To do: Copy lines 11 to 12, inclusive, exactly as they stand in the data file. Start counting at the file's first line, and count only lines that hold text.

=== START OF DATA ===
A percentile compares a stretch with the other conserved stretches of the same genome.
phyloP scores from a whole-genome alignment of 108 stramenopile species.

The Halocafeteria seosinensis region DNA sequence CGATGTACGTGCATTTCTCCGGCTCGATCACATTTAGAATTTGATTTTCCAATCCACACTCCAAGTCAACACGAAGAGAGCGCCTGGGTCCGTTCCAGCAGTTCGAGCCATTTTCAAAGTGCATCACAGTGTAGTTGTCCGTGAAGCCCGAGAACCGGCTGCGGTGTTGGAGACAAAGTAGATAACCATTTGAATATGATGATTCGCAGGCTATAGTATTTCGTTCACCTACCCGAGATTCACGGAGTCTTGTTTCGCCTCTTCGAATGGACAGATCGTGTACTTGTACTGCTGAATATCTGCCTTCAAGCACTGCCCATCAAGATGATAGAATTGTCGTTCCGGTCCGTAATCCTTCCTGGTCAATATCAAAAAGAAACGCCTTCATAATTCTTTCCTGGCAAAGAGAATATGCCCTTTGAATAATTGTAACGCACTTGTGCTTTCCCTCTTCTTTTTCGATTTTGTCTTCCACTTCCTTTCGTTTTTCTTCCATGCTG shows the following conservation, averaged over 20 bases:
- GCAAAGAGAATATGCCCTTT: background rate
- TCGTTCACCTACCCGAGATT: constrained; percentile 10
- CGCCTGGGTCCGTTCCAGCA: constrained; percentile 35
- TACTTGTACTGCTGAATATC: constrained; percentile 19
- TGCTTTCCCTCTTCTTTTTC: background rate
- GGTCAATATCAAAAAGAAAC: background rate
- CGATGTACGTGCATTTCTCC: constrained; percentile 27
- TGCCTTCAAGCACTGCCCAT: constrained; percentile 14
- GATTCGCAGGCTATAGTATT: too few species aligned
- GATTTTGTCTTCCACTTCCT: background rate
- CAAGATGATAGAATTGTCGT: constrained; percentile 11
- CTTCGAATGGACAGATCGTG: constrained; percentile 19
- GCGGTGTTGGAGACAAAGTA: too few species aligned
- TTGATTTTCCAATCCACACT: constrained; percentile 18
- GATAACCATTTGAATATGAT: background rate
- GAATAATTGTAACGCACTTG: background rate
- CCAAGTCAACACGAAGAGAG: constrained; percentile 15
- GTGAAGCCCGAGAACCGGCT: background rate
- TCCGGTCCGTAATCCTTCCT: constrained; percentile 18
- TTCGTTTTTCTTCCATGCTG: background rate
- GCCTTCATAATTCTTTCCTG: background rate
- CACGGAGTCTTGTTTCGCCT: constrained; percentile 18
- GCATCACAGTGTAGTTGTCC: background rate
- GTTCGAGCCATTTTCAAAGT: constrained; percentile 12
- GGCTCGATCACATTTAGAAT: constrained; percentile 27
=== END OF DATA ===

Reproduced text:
- TGCCTTCAAGCACTGCCCAT: constrained; percentile 14
- GATTCGCAGGCTATAGTATT: too few species aligned